Prediction of pregnancy outcome in subgroups of women with renal disease

J. Bar, Z. Ben-Rafael, A. Padoa, R. Orvieto, G. Boner, M. Hod

Research output: Contribution to journalArticlepeer-review

69 Scopus citations

Abstract

Background: The preconception and intraconception parameters that are relevant to outcome in women with underlying renal disease remain controversial. Subjects, materials and methods: We analyzed the types and frequencies of short- and long-term (2 years after delivery) maternal and neonatal complications in 38 patients with primary renal disease (46 pregnancies), 24 IDDM patients with diabetic nephropathy (24 pregnancies), and 27 patients with a functioning renal allograft (42 pregnancies), most of them with mild renal insufficiency. Logistic regression models were formulated to predict successful outcome. Results: Successful pregnancy outcome (live, healthy infant without severe handicap 2 years after delivery) was observed in 98% of the patients with primary renal disease, 96% of the IDDM patients with diabetic nephropathy, and 89% of the patients with a functioning renal allograft. Factors found to be significantly predictive of successful outcome were absence of preexisting hypertension in all groups, in addition to low preconception serum uric acid level in the primary renal disease patients, and long interval from transplantation to conception and use of a low dose of prednisone in the renal transplant patients. Conclusion: Most women with different subtypes of renal disease have a successful pregnancy outcome with proper prenatal care. Worse pregnancy outcome was observed in women with moderate or severe renal failure. Fitted logistic models may provide useful guidelines for counselling women with preexisting renal disease about their prospects for a successful pregnancy in terms of immediate and long-term maternal and neonatal outcome.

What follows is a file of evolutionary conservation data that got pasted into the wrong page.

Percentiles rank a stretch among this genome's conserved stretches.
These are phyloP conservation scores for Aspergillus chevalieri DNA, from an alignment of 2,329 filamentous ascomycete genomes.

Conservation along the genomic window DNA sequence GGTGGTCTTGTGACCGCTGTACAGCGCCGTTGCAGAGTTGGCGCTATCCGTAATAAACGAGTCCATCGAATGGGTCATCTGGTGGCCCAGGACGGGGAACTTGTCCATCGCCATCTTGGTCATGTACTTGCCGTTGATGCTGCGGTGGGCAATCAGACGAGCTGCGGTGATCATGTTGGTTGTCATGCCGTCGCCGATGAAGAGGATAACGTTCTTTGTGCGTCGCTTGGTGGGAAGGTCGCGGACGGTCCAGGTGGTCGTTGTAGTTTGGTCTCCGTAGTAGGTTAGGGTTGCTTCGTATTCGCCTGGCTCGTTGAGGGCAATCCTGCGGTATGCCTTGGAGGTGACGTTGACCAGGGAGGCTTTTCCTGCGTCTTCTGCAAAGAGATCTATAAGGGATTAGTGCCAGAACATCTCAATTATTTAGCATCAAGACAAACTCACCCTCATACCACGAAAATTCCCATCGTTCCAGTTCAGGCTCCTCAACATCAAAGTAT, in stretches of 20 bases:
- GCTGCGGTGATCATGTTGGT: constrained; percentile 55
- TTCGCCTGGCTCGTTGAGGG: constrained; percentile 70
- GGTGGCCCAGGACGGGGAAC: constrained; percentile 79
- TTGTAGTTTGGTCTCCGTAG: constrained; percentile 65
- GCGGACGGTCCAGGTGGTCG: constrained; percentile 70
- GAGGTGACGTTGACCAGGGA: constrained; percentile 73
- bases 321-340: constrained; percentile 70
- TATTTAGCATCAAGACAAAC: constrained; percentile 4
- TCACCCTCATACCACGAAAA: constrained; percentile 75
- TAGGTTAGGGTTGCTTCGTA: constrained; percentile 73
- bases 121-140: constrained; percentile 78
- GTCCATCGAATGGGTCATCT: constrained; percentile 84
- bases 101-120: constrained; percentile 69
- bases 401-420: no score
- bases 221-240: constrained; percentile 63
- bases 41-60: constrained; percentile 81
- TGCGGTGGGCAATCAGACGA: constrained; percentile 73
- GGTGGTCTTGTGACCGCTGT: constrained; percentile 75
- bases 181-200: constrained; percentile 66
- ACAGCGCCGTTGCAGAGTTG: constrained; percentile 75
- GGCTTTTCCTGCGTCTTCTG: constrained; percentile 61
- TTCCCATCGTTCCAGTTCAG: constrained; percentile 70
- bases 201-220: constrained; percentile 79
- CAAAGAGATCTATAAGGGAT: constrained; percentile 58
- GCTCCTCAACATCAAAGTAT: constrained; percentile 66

Original languageEnglish
Pages (from-to)437-444
Number of pages8
JournalClinical Nephrology
Volume53
Issue number6
StatePublished - 30 Jun 2000
Externally publishedYes

Keywords

  • Long- and short-term outcome
  • Prediction
  • Pregnancy
  • Renal disease

ASJC Scopus subject areas

  • Nephrology

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